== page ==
In the first installment of our series “Reflections on the Water,” KPLU environment reporter Liam Moriarty sits along the shore of Bellingham Bay. He speaks with retired biology professor Bert Webber who coined the Salish Sea name and led a 20-year effort to get it officially adopted.
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Liam Moriarty: Tell me about how the Salish Sea got its name.
Bert Webber: Well, I think back as far as I can, when I was a kid, I used to go to White Rock and spend the summers with my grandmother, and I remember sitting on the beach – still a memory I have – looking out at Orcas Island and wondering where I was and what I was looking at. But I didn’t really start thinking seriously about the Salish Sea, I think until the early 1970s when I was teaching at Huxley College in Bellingham.
That was just before the oil from the North Slope was being brought into the inland waters to go to the refineries at Cherry Point and down in Puget Sound. There were meetings about the concerns that there might be. I remember one meeting in Mt. Vernon, the bureaucrats from Olympia were talking to the audience about “Northern Puget Sound.”
At one point, this grizzly old tugboat captain got up and said, ‘I’ve been running tugs here for over 20 years and I’ve never heard of Northern Puget Sound. What are you talking about?’
That sensitized me to the importance of names; that the name should have some clear meaning, and that for our bodies of water here, we are not very clear about the meanings of the names that we use.
Liam: Well, the geography doesn’t help any. You’ve got a couple of straits, you’ve got a fjord, you’ve got kind of an indefinite area in the middle where it’s kind of hard to tell what’s fish and fowl. So it’s not like it’s a singular geographical entity that you can point to and say ‘yep, that’s the – whatever it is.’
Bert: That’s true but what you also have, and I think which is of paramount importance, is this line that goes down the middle of it; the 49th parallel and then the zig zag out to the coast that designates Canada and the United States.
You don’t think about unity when you have something like that dividing this body of water. But in the late 1970s, NOAA, National Oceanographic and Atmospheric Administration, started to gather information about what the potential of an oil spill might be.
They brought together a bunch of different people from various disciplines to look at how this ecosystem was structured. I was part of that program. It became clear in talking with the researchers, that we were dealing with a system that had much larger boundaries and included the Strait of Georgia, the Strait of Juan de Fuca and the Puget Sound.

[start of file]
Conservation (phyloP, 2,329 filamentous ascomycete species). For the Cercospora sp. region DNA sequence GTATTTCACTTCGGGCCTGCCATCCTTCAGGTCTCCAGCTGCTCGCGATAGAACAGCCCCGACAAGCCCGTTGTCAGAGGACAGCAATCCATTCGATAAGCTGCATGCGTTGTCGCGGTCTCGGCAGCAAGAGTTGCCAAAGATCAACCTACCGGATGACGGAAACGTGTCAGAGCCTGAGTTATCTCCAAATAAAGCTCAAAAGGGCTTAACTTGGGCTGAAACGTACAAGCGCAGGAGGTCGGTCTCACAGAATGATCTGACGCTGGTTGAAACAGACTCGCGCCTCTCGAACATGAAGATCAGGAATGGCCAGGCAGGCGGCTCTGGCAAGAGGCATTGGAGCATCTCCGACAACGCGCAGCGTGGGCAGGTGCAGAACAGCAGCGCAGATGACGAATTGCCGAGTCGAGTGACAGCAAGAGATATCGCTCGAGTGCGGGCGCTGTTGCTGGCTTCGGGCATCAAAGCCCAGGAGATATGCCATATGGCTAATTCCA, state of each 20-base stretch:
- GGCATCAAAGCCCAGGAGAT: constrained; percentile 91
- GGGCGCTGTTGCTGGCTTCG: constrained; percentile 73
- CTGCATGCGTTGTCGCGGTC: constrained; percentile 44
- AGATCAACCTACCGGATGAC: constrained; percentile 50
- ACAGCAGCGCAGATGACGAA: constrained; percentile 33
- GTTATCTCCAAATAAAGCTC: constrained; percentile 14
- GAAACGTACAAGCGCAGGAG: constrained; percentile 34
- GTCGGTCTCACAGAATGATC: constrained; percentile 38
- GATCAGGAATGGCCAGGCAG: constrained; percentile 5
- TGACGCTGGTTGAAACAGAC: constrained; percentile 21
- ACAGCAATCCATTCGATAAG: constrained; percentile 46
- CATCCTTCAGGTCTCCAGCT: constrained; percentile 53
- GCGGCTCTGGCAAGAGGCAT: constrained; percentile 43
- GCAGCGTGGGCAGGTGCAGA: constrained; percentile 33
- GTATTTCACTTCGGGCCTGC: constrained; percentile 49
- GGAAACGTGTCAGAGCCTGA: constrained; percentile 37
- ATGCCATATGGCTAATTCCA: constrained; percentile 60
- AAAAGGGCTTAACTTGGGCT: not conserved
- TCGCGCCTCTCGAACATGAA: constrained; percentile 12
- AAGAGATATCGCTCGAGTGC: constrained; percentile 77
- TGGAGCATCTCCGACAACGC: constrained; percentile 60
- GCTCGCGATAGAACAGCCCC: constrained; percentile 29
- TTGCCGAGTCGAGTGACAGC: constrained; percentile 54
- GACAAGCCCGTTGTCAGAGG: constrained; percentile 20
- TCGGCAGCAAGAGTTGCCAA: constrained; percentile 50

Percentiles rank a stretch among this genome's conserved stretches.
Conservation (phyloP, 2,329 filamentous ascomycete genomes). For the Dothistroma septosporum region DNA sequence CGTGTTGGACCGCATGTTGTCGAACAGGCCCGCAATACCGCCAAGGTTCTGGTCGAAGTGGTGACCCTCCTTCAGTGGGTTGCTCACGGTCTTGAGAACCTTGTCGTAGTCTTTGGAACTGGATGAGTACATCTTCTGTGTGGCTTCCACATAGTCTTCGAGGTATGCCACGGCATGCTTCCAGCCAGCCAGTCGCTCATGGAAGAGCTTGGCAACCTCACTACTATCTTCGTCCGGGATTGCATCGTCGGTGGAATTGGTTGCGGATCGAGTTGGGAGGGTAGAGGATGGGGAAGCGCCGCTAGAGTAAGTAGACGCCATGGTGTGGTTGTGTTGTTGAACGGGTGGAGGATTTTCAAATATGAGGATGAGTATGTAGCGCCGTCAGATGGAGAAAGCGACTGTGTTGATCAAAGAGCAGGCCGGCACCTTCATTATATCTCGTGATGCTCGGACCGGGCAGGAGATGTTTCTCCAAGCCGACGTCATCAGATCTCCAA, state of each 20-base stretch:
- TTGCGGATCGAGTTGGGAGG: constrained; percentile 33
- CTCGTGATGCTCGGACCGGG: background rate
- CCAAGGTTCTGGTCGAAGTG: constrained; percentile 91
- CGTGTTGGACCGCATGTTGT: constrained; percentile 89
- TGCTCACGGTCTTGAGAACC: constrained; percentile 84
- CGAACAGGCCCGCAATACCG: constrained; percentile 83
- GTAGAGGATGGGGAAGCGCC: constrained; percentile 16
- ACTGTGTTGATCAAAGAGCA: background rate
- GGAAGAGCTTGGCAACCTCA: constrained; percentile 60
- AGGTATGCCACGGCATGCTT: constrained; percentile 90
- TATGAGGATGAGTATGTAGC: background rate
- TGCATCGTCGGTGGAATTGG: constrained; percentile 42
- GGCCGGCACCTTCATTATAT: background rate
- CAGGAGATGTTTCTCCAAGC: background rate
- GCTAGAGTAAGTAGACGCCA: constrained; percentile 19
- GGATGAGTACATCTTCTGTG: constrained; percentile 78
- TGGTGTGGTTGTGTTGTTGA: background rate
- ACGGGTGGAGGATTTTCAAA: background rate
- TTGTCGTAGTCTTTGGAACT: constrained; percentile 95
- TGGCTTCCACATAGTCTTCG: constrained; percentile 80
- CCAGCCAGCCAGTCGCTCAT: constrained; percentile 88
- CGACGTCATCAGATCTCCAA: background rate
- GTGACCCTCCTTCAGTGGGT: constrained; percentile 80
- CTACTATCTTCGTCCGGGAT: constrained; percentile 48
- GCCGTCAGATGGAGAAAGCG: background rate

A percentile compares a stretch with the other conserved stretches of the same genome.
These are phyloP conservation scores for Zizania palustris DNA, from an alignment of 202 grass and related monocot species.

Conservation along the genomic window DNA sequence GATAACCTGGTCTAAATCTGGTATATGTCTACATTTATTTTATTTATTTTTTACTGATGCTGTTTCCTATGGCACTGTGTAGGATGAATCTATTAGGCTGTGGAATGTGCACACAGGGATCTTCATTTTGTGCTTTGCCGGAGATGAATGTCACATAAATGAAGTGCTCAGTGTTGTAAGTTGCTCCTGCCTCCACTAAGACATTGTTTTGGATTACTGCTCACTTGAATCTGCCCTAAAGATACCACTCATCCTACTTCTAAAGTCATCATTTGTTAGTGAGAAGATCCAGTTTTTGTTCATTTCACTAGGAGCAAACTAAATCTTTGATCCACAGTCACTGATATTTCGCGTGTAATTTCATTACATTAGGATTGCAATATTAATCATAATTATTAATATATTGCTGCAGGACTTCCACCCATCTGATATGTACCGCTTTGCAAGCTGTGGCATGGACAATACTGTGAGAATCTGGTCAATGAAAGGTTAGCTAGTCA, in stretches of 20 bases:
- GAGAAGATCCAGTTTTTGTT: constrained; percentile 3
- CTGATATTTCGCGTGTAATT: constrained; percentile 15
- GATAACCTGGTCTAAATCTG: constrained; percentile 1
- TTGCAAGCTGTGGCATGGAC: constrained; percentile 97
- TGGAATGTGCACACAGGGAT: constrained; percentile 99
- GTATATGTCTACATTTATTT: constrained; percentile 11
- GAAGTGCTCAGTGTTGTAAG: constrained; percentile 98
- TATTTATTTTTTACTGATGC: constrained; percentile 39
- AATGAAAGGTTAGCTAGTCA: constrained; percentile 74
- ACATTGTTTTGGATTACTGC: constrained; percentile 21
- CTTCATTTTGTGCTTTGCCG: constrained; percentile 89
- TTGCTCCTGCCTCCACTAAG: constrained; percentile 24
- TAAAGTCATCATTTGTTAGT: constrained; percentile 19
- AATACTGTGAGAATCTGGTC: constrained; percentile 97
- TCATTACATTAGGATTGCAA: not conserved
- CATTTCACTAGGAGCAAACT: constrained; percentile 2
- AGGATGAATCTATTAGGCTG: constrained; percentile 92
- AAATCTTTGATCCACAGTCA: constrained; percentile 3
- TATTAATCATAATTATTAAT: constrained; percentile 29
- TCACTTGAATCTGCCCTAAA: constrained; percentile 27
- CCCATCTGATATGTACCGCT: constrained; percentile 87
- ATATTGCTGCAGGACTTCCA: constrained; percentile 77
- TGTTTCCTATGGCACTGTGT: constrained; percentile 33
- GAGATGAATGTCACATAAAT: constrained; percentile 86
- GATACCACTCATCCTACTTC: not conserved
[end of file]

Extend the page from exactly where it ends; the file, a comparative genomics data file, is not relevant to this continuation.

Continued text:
Liam: You mean an ecological system?
Bert: An ecological system; right. An ecosystem. So it became clear in the late 70s and 80s that there was this ecosystem. Being a biologist, I thought well here is something that hasn’t been described. It needs a name. So that led to thinking of a name that would be appropriate for this body of water.
Liam: How did you come up with that?
Bert: I did know superficially that the inland waters were the home to the Salish people; that virtually all of the indigenous tribes around Puget Sound and the Strait of Georgia have links to the inland Salish, and probably have a common origin. So I thought most of the indigenous people here are of a Salish background. So it seems like it would be appropriate to call this the Salish Sea.
Liam: I think there was something about that phrase that just connected. Because as you said, people had recognized before that there was a need for a unitary name. And the only ones that had come up with, were perhaps technically descriptive but were long and awkward, and they weren’t something you could put on a brochure. They weren’t something you could use in conversation. Something about the Salish Sea just grabbed ahold of people.
Bert: It seemed to fit, for sure. As far as I could tell, there was no single unifying name that the indigenous people used for what the Salish Sea ecosystem is. They had their own descriptive terms for smaller parts of it. So there wasn’t even an indigenous name that we could go back and try to apply to this area. It just simply had not been named.
In a way, too, the indigenous people didn’t need a name. The natural resource base that supported them was more localized, and they got along just fine without putting a name on this larger area.
But it’s clear that the seven million people or so that we have around the perimeter of the Salish Sea, have caused incredible insult to that ecosystem and in order to successfully restore and manage it, you need to know what it is you are dealing with. Focusing on this entity, the Salish Sea, gives us a sense of place that allows us to put these natural resource issues in better perspective. That would be the best thing that could happen.
Liam: Well, Bert; thanks for coming out and talking to us today.
Bert: My pleasure, Liam.